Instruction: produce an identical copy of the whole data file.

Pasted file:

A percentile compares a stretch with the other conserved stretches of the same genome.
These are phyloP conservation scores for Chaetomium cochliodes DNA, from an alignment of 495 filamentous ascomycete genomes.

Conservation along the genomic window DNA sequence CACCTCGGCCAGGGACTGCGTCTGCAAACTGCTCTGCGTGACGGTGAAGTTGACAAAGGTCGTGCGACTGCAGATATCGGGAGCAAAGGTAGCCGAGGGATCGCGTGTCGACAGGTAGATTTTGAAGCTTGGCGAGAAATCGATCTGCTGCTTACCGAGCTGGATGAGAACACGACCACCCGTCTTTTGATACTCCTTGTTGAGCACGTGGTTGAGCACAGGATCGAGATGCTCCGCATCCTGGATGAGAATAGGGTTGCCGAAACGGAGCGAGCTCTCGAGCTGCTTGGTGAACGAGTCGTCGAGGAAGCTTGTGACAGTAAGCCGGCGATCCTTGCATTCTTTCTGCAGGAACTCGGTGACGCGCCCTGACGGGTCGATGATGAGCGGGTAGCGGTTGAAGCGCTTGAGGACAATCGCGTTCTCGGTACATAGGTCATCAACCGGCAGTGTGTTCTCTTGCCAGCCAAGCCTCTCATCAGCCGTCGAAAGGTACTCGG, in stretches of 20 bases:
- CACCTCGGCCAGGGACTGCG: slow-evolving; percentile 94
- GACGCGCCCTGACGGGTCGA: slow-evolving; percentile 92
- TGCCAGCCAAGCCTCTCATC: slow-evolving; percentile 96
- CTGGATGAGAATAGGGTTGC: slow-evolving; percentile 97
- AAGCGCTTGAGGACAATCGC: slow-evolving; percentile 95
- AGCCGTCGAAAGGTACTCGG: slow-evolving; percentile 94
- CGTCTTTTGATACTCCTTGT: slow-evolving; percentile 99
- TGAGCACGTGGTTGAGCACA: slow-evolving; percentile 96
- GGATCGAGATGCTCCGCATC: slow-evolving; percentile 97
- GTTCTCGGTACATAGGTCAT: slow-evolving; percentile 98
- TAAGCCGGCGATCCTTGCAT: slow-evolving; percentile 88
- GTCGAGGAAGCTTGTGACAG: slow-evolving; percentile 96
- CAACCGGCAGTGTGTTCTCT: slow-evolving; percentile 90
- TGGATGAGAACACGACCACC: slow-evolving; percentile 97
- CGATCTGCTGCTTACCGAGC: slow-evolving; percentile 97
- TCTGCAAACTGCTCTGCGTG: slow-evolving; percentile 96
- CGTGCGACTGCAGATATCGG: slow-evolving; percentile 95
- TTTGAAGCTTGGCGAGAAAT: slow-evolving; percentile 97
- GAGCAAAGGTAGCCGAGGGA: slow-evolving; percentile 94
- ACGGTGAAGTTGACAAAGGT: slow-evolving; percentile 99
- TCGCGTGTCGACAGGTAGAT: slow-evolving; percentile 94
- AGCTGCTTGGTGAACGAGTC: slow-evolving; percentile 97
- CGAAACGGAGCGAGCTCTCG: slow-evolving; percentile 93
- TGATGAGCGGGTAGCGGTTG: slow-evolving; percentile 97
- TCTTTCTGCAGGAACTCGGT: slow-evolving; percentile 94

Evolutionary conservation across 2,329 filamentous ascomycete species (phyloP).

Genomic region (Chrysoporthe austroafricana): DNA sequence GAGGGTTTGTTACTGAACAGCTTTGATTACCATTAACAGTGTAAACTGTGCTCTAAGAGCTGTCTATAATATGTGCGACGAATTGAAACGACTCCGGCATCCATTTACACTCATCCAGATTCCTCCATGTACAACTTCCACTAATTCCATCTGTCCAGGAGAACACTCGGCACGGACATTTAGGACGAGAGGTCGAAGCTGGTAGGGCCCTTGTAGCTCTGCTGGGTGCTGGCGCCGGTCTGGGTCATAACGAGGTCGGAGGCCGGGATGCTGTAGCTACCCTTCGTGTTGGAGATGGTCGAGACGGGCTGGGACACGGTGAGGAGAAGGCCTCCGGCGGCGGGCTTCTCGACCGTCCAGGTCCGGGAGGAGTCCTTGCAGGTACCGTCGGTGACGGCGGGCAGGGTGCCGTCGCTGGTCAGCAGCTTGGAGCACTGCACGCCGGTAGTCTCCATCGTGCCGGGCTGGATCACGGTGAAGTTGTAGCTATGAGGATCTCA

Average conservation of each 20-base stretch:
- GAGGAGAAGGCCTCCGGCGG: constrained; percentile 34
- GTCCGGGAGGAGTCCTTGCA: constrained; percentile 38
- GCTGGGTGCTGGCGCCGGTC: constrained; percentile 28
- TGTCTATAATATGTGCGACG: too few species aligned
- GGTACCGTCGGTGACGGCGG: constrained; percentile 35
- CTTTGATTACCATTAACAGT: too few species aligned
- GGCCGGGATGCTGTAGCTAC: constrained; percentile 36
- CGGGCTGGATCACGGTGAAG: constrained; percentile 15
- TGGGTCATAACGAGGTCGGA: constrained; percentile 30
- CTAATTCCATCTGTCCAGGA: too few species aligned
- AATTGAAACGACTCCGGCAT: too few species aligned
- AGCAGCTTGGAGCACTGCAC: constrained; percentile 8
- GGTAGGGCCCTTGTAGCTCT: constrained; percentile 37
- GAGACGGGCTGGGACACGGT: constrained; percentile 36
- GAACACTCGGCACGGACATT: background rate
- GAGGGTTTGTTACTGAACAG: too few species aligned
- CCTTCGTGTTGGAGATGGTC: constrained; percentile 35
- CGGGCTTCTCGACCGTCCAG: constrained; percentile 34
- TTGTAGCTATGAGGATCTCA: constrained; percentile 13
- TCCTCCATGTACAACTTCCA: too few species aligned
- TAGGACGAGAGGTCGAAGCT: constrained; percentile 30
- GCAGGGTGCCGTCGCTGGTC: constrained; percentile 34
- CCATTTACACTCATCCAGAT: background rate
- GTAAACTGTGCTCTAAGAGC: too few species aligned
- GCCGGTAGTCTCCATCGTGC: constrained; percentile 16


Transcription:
A percentile compares a stretch with the other conserved stretches of the same genome.
These are phyloP conservation scores for Chaetomium cochliodes DNA, from an alignment of 495 filamentous ascomycete genomes.

Conservation along the genomic window DNA sequence CACCTCGGCCAGGGACTGCGTCTGCAAACTGCTCTGCGTGACGGTGAAGTTGACAAAGGTCGTGCGACTGCAGATATCGGGAGCAAAGGTAGCCGAGGGATCGCGTGTCGACAGGTAGATTTTGAAGCTTGGCGAGAAATCGATCTGCTGCTTACCGAGCTGGATGAGAACACGACCACCCGTCTTTTGATACTCCTTGTTGAGCACGTGGTTGAGCACAGGATCGAGATGCTCCGCATCCTGGATGAGAATAGGGTTGCCGAAACGGAGCGAGCTCTCGAGCTGCTTGGTGAACGAGTCGTCGAGGAAGCTTGTGACAGTAAGCCGGCGATCCTTGCATTCTTTCTGCAGGAACTCGGTGACGCGCCCTGACGGGTCGATGATGAGCGGGTAGCGGTTGAAGCGCTTGAGGACAATCGCGTTCTCGGTACATAGGTCATCAACCGGCAGTGTGTTCTCTTGCCAGCCAAGCCTCTCATCAGCCGTCGAAAGGTACTCGG, in stretches of 20 bases:
- CACCTCGGCCAGGGACTGCG: slow-evolving; percentile 94
- GACGCGCCCTGACGGGTCGA: slow-evolving; percentile 92
- TGCCAGCCAAGCCTCTCATC: slow-evolving; percentile 96
- CTGGATGAGAATAGGGTTGC: slow-evolving; percentile 97
- AAGCGCTTGAGGACAATCGC: slow-evolving; percentile 95
- AGCCGTCGAAAGGTACTCGG: slow-evolving; percentile 94
- CGTCTTTTGATACTCCTTGT: slow-evolving; percentile 99
- TGAGCACGTGGTTGAGCACA: slow-evolving; percentile 96
- GGATCGAGATGCTCCGCATC: slow-evolving; percentile 97
- GTTCTCGGTACATAGGTCAT: slow-evolving; percentile 98
- TAAGCCGGCGATCCTTGCAT: slow-evolving; percentile 88
- GTCGAGGAAGCTTGTGACAG: slow-evolving; percentile 96
- CAACCGGCAGTGTGTTCTCT: slow-evolving; percentile 90
- TGGATGAGAACACGACCACC: slow-evolving; percentile 97
- CGATCTGCTGCTTACCGAGC: slow-evolving; percentile 97
- TCTGCAAACTGCTCTGCGTG: slow-evolving; percentile 96
- CGTGCGACTGCAGATATCGG: slow-evolving; percentile 95
- TTTGAAGCTTGGCGAGAAAT: slow-evolving; percentile 97
- GAGCAAAGGTAGCCGAGGGA: slow-evolving; percentile 94
- ACGGTGAAGTTGACAAAGGT: slow-evolving; percentile 99
- TCGCGTGTCGACAGGTAGAT: slow-evolving; percentile 94
- AGCTGCTTGGTGAACGAGTC: slow-evolving; percentile 97
- CGAAACGGAGCGAGCTCTCG: slow-evolving; percentile 93
- TGATGAGCGGGTAGCGGTTG: slow-evolving; percentile 97
- TCTTTCTGCAGGAACTCGGT: slow-evolving; percentile 94

Evolutionary conservation across 2,329 filamentous ascomycete species (phyloP).

Genomic region (Chrysoporthe austroafricana): DNA sequence GAGGGTTTGTTACTGAACAGCTTTGATTACCATTAACAGTGTAAACTGTGCTCTAAGAGCTGTCTATAATATGTGCGACGAATTGAAACGACTCCGGCATCCATTTACACTCATCCAGATTCCTCCATGTACAACTTCCACTAATTCCATCTGTCCAGGAGAACACTCGGCACGGACATTTAGGACGAGAGGTCGAAGCTGGTAGGGCCCTTGTAGCTCTGCTGGGTGCTGGCGCCGGTCTGGGTCATAACGAGGTCGGAGGCCGGGATGCTGTAGCTACCCTTCGTGTTGGAGATGGTCGAGACGGGCTGGGACACGGTGAGGAGAAGGCCTCCGGCGGCGGGCTTCTCGACCGTCCAGGTCCGGGAGGAGTCCTTGCAGGTACCGTCGGTGACGGCGGGCAGGGTGCCGTCGCTGGTCAGCAGCTTGGAGCACTGCACGCCGGTAGTCTCCATCGTGCCGGGCTGGATCACGGTGAAGTTGTAGCTATGAGGATCTCA

Average conservation of each 20-base stretch:
- GAGGAGAAGGCCTCCGGCGG: constrained; percentile 34
- GTCCGGGAGGAGTCCTTGCA: constrained; percentile 38
- GCTGGGTGCTGGCGCCGGTC: constrained; percentile 28
- TGTCTATAATATGTGCGACG: too few species aligned
- GGTACCGTCGGTGACGGCGG: constrained; percentile 35
- CTTTGATTACCATTAACAGT: too few species aligned
- GGCCGGGATGCTGTAGCTAC: constrained; percentile 36
- CGGGCTGGATCACGGTGAAG: constrained; percentile 15
- TGGGTCATAACGAGGTCGGA: constrained; percentile 30
- CTAATTCCATCTGTCCAGGA: too few species aligned
- AATTGAAACGACTCCGGCAT: too few species aligned
- AGCAGCTTGGAGCACTGCAC: constrained; percentile 8
- GGTAGGGCCCTTGTAGCTCT: constrained; percentile 37
- GAGACGGGCTGGGACACGGT: constrained; percentile 36
- GAACACTCGGCACGGACATT: background rate
- GAGGGTTTGTTACTGAACAG: too few species aligned
- CCTTCGTGTTGGAGATGGTC: constrained; percentile 35
- CGGGCTTCTCGACCGTCCAG: constrained; percentile 34
- TTGTAGCTATGAGGATCTCA: constrained; percentile 13
- TCCTCCATGTACAACTTCCA: too few species aligned
- TAGGACGAGAGGTCGAAGCT: constrained; percentile 30
- GCAGGGTGCCGTCGCTGGTC: constrained; percentile 34
- CCATTTACACTCATCCAGAT: background rate
- GTAAACTGTGCTCTAAGAGC: too few species aligned
- GCCGGTAGTCTCCATCGTGC: constrained; percentile 16